Bonus: Skyfall

While Skyfall is “technically” a European film, I chose to write about it as it is one of the primary films of British cinema that has made itself a hallmark in the schema of the world, establishing itself as a global enterprise and brand while remaining distinctly British. Also, I chose this film because it is the first Bond film I’ve ever watched, and because prior to this class my knowledge of European cinema was quite limited (Which is, of course, not the case now. Thank you for the semester Sir!)

Skyfall, I later learned after watching the other Bond films, represented a departure from previous films in that as opposed to seeing the quip-ladden and witty and abjectly talented individual at his best, we are exposed to both his mental and physical vulnerability – a risk, considering viewers often want their heroes untouchable. But given the entire history and number of films in the enterprise, showing a weaker Bond in a sense even strengthened his character and character development, showing us a more human side of him – an ageing side of him.

A key element which has contributed to the continued success of the films is the adaptability of the storylines.  The villains and their methods have reflected the social and political times in which the films were released(e.g., the cold war weapons of Dr. No). Eva Mendes character represented a new type of villain in that while the themes of the film still relied on the formulaic approach of beautiful women, explosions, fast cars and easily-defined villainy, this was modified to show Mendes’ character as someone who works i the background, and in the shadows – just like Bond.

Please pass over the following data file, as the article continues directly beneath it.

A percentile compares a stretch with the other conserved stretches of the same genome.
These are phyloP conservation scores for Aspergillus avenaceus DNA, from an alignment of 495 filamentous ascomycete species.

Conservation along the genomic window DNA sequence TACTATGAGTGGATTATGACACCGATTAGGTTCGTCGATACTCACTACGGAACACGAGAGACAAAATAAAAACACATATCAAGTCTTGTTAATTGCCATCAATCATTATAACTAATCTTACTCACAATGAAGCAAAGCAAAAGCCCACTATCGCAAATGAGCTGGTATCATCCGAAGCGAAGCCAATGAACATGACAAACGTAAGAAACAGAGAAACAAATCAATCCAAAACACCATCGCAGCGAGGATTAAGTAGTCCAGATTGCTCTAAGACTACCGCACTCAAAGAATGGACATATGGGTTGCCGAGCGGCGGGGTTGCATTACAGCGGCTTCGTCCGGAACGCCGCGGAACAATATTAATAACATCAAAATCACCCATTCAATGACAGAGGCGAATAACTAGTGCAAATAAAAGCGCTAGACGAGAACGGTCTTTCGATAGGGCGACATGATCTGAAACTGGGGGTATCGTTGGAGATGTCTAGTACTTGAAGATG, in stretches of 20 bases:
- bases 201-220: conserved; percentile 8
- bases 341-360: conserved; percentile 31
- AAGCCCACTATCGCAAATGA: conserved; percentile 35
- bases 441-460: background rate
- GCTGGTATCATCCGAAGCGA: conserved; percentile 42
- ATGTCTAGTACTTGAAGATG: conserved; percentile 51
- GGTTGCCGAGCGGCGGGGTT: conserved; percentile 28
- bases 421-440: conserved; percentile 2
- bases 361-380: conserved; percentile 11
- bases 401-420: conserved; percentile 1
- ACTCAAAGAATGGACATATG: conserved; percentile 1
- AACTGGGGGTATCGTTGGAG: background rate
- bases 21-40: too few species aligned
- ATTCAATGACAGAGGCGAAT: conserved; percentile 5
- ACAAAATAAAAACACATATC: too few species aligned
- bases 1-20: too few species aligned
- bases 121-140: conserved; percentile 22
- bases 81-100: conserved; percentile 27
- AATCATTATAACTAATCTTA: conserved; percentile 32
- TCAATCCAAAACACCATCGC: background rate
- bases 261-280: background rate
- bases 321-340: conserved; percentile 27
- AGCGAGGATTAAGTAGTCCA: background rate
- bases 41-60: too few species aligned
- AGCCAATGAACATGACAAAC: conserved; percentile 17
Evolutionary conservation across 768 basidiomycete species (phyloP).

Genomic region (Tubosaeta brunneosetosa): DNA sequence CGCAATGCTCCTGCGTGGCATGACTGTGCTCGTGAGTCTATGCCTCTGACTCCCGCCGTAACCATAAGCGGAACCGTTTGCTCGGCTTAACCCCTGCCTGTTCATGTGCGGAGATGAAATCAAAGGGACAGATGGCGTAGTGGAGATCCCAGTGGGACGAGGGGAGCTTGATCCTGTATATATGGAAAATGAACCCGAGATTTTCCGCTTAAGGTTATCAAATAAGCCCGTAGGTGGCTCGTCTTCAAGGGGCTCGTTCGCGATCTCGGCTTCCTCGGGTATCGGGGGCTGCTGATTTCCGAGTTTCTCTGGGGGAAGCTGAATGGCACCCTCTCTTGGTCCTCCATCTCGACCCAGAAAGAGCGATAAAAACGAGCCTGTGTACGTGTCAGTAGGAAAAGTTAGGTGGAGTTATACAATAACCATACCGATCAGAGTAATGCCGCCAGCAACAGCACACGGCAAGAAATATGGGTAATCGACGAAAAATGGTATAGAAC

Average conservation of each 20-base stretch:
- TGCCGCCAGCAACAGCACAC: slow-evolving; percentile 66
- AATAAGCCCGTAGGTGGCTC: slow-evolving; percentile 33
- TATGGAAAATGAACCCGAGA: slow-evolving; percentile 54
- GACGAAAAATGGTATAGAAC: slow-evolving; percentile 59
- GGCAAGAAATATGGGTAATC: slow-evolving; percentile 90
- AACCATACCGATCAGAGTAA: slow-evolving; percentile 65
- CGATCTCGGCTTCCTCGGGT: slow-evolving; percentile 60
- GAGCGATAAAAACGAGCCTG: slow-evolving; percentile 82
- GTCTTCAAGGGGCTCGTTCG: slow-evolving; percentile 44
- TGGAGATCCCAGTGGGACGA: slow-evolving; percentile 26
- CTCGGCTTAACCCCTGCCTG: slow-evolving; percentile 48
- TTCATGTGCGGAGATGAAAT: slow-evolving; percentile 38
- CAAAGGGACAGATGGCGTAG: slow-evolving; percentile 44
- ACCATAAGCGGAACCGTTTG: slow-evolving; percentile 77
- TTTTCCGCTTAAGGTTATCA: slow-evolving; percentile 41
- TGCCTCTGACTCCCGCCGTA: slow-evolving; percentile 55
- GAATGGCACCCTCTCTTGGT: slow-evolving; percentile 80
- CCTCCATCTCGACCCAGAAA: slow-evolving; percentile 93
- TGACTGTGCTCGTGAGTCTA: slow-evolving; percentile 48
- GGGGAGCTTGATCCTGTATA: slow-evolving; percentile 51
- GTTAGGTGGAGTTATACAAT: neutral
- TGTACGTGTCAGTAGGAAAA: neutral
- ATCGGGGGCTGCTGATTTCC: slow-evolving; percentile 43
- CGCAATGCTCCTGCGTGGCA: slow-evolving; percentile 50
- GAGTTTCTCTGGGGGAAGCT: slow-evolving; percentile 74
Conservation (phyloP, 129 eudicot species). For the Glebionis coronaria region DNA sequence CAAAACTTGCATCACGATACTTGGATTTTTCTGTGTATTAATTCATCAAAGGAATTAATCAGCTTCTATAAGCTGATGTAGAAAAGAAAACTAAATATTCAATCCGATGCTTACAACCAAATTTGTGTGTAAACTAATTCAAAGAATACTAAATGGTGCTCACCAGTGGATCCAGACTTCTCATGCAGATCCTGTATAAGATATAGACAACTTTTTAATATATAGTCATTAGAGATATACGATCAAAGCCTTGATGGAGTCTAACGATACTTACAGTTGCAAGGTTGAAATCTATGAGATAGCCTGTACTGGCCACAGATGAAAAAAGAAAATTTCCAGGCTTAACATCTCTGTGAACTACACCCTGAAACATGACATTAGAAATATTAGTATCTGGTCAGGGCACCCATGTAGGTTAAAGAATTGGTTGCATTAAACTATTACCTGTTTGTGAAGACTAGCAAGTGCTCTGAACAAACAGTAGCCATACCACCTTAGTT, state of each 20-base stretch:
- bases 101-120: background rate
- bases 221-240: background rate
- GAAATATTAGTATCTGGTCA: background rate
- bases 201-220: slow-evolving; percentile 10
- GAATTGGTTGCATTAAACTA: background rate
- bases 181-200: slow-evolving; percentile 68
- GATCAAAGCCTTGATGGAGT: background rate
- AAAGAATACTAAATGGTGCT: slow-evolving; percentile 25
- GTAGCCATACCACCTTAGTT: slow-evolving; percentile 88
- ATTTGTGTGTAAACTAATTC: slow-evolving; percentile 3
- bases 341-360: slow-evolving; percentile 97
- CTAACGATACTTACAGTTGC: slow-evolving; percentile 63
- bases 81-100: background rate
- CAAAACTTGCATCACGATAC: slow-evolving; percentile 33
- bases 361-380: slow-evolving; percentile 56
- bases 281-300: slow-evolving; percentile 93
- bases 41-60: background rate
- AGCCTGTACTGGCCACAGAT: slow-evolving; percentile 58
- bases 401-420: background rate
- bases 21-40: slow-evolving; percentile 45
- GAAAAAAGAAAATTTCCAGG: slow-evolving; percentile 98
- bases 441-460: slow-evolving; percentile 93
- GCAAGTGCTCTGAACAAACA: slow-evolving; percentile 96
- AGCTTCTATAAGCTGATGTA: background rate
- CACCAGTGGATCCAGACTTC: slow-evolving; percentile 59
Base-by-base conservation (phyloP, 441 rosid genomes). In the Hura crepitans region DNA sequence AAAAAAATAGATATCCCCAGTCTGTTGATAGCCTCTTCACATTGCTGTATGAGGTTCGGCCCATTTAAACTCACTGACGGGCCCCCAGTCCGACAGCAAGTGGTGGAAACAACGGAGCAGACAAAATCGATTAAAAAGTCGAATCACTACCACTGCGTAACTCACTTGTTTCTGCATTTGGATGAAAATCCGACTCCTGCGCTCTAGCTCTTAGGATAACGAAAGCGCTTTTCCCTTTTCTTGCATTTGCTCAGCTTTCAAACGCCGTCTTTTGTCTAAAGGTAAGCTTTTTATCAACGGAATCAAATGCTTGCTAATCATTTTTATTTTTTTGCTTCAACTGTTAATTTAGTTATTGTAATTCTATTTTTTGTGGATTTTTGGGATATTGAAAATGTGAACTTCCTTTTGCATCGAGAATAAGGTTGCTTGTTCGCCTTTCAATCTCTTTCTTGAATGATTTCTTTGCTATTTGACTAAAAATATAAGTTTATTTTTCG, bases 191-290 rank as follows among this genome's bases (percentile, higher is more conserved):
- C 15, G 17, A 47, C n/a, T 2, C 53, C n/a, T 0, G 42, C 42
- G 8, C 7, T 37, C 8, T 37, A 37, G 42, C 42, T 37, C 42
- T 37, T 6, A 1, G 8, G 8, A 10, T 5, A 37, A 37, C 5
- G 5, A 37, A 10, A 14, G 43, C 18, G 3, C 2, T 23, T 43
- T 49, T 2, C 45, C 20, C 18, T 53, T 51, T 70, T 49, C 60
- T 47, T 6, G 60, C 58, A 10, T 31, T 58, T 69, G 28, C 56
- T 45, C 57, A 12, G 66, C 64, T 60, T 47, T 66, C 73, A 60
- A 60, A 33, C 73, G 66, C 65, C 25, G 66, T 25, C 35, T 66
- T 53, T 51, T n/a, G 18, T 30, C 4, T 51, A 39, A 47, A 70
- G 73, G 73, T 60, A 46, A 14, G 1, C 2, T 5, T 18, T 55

The use of music in this film is also extremely well-placed and orchestrated. The films titular “Skyfall” was penned and sung by the hit British artist Adele, keeping the film distinctly British in almost every aspect imaginable – characters, location, and now, music. The use of music to enhance different scenes by evoking specific emotions is greatly exemplified here, e.g., the impactful scene between Bond and Severine standing on the bow of Silva’s yacht as they approach his island hideout, wherein Bond is, at this point in the film, back in full form. Again, Newman’s sweeping orchestration in this scene, entitled “The Chimera” (the name of the yacht), increases the tension and hints at the dramatic turn of events that lies ahead.

Ultimately, what captures us in the bond enterprise despite it technically being an action film is that it is not merely an action film. Aside from the quite obvious fact that it is extremely well done, it plays into the concepts of humanity, fragility, unique villains, beautiful women, in a way wherein it simultanously sticks to formula while not seeming formulaic, and in a way that doesn’t seem repetitive. The film exudes class, and a world we would not otherwise ever be exposed to except through film. It plays on our fantasies of the underground of the world and plays it out onscreen in all its glory.

Film is, I believe, ultimately about the experience it gives its viewers. This film and the entire enterprise left its mark on the entire world, and on us – as with the films we watched in class. All of which imposed on us in their unique narrativity an experience unforgettable, evoking a multiplicity of emotions and playing with expectations – playing with us – in a way we don’t expect. Regardless of if it is an experience of excitement, or boredom, or confusion, European film has this distinct capacity to always, always,leave us with an experience we won’t ever forget.

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